Many people use Twitter to promote a blog, a website or a product. They range from people who have something genuinely useful to offer, to people who message you every three seconds with a link to their revolutionary new method for earning six figures in twelve hours.
To follow the updates of others
Since the celebrity invasion of Twitter, some users have signed up just to follow notable people. The technical term for these people is 'lurkers' rather than 'stalkers', although neither sounds very nice. Techie types will tell lurkers that they're betraying the principle of interactivity in social networking, but lurkers will be too busy following P Diddy's tantric sex updates to care.CHAPTER 4
The netiquette of Twitter
Given the diverse groups of people using Twitter, it's no surprise that there's little consensus about the exact rules of it. But there are a few general principles that you should be aware of if you want to avoid annoying everyone and getting 'unfollowed'.
Looking at some people's profiles, it's a wonder that they manage to type anything other than 'I'm updating my status on Twitter'. We've all had tweets like this clogging our timelines:
I'm putting the milk in the coffee.
4 seconds ago
I'm getting the milk out of the fridge.
5 seconds ago
I'm putting sugar in the coffee.
6 seconds ago
I'm pouring a cup of coffee.
7 seconds ago
How do these people do it? Have they trained themselves to perform everyday tasks with their feet, like people who've suffered industrial accidents?
While the ordinary details of your daily existence can be just as interesting as the more important things in your life, an unrelenting stream of mundane tweets will lead to mass unfollowing.
Only you can judge how many tweets your followers want to hear, but generally speaking, more than one tweet an hour might be considered overtweeting. Unless you're Jack Bauer, and lots of exciting things happen to you every hour.
On the other hand, it's unlikely that you'll make much of an impression if you only tweet once a week or so. You might not want to use Twitter for anything more than following Snoop Dogg's updizzles, but you won't get the full experience, and understand what all the fuss is about, until you join in.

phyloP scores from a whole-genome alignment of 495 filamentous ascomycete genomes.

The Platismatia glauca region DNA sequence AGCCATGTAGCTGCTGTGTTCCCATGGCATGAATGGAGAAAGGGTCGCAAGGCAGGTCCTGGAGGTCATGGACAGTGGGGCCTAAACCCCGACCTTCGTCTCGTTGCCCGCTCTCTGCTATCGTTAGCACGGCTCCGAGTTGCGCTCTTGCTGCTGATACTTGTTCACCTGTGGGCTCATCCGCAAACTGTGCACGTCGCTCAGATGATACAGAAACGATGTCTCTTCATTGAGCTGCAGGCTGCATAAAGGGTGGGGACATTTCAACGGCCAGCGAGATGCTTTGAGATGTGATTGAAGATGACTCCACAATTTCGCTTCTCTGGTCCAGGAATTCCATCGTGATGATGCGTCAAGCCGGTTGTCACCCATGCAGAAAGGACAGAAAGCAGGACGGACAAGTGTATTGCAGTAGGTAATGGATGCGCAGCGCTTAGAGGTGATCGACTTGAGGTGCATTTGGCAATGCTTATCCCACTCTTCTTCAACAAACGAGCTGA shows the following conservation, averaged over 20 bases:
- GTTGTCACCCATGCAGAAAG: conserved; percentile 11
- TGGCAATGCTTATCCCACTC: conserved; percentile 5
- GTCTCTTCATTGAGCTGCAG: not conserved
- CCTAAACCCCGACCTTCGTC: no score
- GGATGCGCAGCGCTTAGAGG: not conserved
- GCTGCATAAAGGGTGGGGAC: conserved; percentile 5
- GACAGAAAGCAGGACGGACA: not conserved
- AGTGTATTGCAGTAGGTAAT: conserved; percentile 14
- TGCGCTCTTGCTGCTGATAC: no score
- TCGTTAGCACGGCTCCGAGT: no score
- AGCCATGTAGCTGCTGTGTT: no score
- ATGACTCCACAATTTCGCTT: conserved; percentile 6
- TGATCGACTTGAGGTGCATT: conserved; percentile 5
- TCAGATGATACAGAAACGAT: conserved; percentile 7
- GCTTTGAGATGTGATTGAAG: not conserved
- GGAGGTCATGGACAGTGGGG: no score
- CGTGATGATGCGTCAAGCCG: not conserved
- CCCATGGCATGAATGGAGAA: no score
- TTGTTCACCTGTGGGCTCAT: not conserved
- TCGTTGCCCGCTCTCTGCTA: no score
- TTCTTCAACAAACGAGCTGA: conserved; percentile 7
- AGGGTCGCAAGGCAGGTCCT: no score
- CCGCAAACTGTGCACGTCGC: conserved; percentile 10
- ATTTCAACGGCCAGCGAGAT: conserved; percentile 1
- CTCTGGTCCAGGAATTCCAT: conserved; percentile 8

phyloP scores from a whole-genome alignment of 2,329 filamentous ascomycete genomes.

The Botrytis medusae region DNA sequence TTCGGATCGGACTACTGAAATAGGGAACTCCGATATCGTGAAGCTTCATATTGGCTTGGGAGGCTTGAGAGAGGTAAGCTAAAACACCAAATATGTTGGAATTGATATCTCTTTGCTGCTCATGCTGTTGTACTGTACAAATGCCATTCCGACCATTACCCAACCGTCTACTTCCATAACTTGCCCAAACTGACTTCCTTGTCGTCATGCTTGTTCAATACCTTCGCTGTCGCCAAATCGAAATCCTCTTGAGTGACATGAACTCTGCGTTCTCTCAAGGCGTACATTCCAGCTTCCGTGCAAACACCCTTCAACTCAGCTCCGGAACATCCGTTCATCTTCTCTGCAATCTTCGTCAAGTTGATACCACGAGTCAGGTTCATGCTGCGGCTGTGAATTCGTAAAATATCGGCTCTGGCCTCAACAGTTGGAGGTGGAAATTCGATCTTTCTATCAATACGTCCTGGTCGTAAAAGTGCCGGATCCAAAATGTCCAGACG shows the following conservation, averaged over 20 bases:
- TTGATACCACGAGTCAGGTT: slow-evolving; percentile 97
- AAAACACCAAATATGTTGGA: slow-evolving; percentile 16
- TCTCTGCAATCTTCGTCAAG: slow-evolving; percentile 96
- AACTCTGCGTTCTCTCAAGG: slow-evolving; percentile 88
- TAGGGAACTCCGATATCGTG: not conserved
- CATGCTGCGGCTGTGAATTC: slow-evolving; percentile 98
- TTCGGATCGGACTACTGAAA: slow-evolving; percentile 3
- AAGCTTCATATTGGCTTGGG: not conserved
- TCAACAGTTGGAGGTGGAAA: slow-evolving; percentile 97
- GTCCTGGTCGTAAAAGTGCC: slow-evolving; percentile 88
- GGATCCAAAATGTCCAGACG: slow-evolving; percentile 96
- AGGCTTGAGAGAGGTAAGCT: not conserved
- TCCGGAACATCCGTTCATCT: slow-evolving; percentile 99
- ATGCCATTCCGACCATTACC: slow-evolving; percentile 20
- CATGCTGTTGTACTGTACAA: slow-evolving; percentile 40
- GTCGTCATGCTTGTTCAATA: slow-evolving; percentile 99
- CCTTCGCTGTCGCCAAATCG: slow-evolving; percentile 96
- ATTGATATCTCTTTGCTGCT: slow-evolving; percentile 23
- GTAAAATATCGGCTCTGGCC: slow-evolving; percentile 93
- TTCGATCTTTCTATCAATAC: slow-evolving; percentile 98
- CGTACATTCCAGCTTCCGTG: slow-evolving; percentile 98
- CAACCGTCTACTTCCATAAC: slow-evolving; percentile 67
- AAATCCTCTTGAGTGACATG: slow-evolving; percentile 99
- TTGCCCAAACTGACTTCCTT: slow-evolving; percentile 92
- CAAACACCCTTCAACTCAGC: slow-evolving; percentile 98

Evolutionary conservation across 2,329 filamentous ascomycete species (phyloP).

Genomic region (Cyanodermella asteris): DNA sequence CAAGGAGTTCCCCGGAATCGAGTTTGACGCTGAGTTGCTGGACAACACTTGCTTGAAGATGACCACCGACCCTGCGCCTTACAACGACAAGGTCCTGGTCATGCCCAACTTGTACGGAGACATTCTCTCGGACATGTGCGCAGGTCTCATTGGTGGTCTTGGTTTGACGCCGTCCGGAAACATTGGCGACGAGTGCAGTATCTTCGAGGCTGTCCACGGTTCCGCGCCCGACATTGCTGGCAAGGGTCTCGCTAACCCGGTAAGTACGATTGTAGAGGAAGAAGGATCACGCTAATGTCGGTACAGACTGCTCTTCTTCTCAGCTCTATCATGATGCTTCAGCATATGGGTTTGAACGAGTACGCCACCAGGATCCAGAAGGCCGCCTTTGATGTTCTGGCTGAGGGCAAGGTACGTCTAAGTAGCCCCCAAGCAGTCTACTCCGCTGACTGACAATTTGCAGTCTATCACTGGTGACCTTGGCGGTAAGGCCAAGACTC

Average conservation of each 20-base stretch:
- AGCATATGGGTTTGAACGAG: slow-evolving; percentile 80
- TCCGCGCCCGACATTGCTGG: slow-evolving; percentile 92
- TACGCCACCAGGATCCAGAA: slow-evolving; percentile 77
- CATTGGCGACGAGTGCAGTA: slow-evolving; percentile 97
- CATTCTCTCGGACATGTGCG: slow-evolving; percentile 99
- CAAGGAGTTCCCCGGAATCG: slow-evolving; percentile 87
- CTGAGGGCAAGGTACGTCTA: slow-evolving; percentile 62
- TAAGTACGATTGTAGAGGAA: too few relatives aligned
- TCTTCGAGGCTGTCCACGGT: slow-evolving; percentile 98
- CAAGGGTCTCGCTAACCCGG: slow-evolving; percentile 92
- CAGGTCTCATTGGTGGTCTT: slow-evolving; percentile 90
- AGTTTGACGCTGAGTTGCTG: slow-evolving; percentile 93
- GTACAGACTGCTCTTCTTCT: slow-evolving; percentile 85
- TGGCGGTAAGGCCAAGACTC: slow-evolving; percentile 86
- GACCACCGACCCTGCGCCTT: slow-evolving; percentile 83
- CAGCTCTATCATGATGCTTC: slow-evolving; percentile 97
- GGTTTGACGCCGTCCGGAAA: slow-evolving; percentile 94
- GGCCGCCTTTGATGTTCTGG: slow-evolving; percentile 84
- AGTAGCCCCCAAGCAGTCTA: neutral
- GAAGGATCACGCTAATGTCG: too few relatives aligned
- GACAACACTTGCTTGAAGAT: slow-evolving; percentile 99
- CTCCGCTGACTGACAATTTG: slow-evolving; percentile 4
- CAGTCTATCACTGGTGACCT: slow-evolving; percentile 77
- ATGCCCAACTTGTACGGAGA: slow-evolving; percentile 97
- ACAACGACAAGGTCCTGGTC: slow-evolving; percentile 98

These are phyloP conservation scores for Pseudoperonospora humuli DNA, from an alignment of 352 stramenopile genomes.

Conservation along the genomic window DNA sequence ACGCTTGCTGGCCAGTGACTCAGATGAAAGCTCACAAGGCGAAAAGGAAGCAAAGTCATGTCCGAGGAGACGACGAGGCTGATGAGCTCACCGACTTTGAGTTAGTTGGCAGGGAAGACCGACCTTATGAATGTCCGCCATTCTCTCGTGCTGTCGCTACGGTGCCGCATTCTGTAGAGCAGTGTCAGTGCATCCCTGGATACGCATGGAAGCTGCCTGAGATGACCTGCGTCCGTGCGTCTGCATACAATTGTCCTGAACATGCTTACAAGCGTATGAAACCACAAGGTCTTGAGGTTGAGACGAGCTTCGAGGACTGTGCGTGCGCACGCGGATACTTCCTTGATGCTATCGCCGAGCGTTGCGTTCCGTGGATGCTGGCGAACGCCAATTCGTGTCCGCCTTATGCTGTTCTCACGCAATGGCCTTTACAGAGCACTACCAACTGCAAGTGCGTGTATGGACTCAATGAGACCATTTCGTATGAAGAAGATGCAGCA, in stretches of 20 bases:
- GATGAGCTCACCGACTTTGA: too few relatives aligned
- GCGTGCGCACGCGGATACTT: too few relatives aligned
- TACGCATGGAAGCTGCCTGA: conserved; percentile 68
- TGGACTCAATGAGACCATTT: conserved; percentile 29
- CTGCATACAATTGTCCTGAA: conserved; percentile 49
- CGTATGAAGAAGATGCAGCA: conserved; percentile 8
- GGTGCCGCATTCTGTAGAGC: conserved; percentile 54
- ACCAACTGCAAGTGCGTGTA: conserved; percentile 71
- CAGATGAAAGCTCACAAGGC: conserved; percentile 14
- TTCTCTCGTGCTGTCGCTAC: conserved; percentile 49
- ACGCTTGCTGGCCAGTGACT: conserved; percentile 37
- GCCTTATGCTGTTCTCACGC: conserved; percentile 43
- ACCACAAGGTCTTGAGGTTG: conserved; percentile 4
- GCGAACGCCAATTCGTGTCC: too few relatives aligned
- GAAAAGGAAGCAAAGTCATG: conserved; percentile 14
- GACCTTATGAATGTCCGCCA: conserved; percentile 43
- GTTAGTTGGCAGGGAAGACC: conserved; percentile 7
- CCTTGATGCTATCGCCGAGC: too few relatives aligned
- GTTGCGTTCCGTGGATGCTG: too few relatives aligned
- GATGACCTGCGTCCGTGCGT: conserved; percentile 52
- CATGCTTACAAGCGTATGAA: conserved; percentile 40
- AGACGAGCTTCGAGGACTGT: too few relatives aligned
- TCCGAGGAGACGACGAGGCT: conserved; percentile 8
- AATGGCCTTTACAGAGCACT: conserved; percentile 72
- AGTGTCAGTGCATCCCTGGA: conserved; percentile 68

Don't worry about answering the question 'What are you doing?'
Twitter purists will tell you that tweets should only ever take the form of a response to the question written above the textbox. But this isn't how most people use the site now, and it's better for it. Tweets can be jokes, observations, links, haikus, comments on news events or questions. Whatever you think people will want to read.
Don't go overboard with abbreviations
While it's always tempting to stuff abbreviations and acronyms into tweets, including too many goes against the principles of micro-blogging, which forces you to say what you mean in as few words as possible. So IMHO, going OTT with acronyms will make you a PITA.
Much as we'll all be pleased to hear your good news, try not to let your tweets descend into a string of self-aggrandizing boasts, unless you're a gangsta rapper and your fans would be disappointed with anything less. Make it more interesting for your followers by tweeting about your frustrations as well as your successes. Or at least disguise your bragging as self-deprecation. So rather than tweeting, 'I'm throwing a dinner party for Bono, Angelina Jolie and Barack Obama', try 'I'm throwing a dinner party for Bono, Angelina Jolie and Barack Obama and I've just totally burnt the fishcakes — what an idiot I am!'
Don't tweet about how many followers you have
A very specific type of boasting that should be avoided on Twitter is enthusiastically tweeting about how many followers you've got. These kind of tweets tend to be self-congratulatory announcements about milestones you've passed, like attaining 1000 followers. Do this and you'll only make yourself look like an excitable child who's playing a numbers game and isn't really interested in what anyone has to say. You might even find that number of followers you're so proud of mysteriously depleting.
Don't post updates that span more than one tweet
The very reason why Twitter has become so popular is that it forces brevity. If you can't cope with this, stay away. Few things break the netiquette of Twitter more than continuing your post over multiple tweets. If your post is too long- winded for Twitter, stick it on your blog and we'll ignore it there. By splitting sentences into multiple tweets you'll annoy Twitter purists, and you might even change the meaning of your messages by mistake. For example, imagine you want to send this message:
@username I really hope you get a chance to come up and visit us this year!!! It's been a while since you were here and your mother is dying to see you!!!
If you're in the habit of cutting sentences off at the character limit, the first tweet the person will see is:
@username I really hope you get a chance to come up and visit us this year!!! It's been a while since you were here and your mother is dying
Chop out extraneous words, keep it all in one tweet, and avoid distressing situations like this.
Excerpted from The Little Book of Twitter by Tim Collins. Copyright © 2009 Michael O'Mara Books Limited. Excerpted by permission of Michael O'Mara Books Limited.
All rights reserved. No part of this excerpt may be reproduced or reprinted without permission in writing from the publisher.
Excerpts are provided by Dial-A-Book Inc. solely for the personal use of visitors to this web site.